Two years after the last time I sat in a field for five days, listening to music, eating all sorts and enjoying cider, we were finally back. Back in the same field, similar cider and different music.
And this time a change to my looping approach. Around 18 months ago, I finally switched out of OpenAPS onto AndroidAPS, as the version had matched the OpenAPS version I’d been using for a number of years. So this time around, it was time for a different looping experience. Or perhaps more of the same. Who was to know?
Preparing for departure
As ever with travelling, or doing anything with Diabetes, when packing for the festival I take backups. I use a Roche Insight with AndroidAPS, and as you’d expect, had a spare in my kitbag. Historically when travelling or going to festivals, I’ve taken a couple of spare OpenAPS rigs and spare batteries, so instead I opted for a spare phone, going with a cheap Chinese phone (Xiaomi Note 10) with a large battery (5000mAh), running Android 11.
If I’d thought about it a little more, I’d have loaded up all the apps required while at home and checked they all worked, however I missed a trick with that, instead loading the required install files to the cloud.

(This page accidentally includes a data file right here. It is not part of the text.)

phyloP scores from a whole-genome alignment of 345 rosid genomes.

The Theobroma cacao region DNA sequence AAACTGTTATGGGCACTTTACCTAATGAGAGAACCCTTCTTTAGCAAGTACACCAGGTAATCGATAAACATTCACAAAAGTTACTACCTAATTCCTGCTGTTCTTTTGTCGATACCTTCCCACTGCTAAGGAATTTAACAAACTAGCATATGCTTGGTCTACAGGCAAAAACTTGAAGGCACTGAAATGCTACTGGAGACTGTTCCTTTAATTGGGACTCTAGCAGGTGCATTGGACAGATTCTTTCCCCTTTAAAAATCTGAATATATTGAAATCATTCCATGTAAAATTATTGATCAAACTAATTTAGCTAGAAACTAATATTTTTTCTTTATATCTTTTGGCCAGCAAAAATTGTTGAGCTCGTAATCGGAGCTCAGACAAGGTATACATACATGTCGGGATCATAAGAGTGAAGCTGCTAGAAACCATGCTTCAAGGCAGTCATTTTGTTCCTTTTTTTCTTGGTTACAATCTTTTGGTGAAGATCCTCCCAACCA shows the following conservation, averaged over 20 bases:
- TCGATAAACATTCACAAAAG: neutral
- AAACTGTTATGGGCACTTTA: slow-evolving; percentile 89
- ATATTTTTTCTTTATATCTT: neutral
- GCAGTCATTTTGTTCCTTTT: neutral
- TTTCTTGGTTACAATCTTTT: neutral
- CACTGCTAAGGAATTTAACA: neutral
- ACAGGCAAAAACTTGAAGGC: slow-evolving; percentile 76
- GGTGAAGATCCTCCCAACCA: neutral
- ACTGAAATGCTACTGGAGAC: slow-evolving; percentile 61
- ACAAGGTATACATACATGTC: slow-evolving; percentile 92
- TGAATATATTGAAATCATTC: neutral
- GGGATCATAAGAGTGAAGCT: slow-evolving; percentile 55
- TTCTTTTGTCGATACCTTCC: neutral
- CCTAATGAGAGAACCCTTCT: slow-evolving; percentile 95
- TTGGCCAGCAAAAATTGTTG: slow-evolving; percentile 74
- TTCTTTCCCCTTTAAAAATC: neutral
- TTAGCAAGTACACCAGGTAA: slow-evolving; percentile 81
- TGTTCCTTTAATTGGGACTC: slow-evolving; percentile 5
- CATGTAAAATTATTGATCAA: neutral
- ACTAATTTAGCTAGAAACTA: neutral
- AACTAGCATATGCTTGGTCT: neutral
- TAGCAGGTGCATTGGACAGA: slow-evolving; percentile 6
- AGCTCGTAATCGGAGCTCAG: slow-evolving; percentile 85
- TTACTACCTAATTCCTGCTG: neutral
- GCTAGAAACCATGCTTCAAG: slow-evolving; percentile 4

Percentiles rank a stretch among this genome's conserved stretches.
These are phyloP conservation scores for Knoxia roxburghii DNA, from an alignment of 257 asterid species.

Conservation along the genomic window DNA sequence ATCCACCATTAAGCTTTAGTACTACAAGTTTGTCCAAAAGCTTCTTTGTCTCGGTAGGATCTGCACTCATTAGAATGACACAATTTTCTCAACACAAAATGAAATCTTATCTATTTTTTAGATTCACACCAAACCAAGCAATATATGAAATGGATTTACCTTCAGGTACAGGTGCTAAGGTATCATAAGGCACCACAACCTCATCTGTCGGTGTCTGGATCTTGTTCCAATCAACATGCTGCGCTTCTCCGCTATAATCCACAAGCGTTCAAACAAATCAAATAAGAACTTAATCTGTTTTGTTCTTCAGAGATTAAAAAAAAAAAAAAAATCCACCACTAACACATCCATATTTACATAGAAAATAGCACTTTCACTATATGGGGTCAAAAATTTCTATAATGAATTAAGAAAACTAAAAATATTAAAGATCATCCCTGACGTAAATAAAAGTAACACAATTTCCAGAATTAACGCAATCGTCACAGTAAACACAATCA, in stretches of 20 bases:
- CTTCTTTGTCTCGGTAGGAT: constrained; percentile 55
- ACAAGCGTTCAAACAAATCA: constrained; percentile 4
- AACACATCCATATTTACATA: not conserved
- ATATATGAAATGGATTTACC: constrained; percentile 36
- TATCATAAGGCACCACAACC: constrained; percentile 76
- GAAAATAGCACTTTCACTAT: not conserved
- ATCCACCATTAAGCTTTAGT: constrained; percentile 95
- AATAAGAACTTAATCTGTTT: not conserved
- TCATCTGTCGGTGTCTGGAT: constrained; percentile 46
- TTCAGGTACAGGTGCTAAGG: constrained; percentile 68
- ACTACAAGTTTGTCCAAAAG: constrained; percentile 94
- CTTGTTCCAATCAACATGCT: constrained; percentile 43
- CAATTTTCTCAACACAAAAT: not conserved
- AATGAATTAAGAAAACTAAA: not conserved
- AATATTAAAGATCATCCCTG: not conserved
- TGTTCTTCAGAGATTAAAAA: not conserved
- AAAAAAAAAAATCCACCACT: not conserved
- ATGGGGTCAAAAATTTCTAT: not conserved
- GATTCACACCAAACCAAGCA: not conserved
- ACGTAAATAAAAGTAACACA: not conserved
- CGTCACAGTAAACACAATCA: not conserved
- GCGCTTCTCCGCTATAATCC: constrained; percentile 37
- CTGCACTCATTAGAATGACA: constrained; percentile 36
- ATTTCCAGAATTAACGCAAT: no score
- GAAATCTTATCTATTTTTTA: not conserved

Additionally, as ever with festivals, where access to power can be a challenge, there were also a multitude of power packs to charge, in the hope of keeping phones and watches alive during the five days in the field.
Before heading to the festival, I was aware that my now 14 month old Samsung was starting to suffer a bit on battery longevity, and to add to the issues, the morning we were due to leave for the festival, I managed to drop it down the stairs.
While I’m aware that this isn’t all that clever, an initial inspection suggested that it was fine, and the Dexcom had a further 4 days left on it and required a transmitter change. Rather than switch to the backup there and then, I decided to leave it and if required, change to the backup phone when the Dexcom needed swapping. There didn’t seem to be a need for a large amount of extra prep on behalf of the AID system.
In the field…
It only became apparent that perhaps my decisions pre- departure might have been sub-optimal the morning after arrival.
As ever, overnight, I put the phone on charge using one of the power blocks that we’d brought with us, and the “fast charge” socket. When I awoke the next day, there was clearly an issue with charging. The phone had charged a bit but was nowhere near full.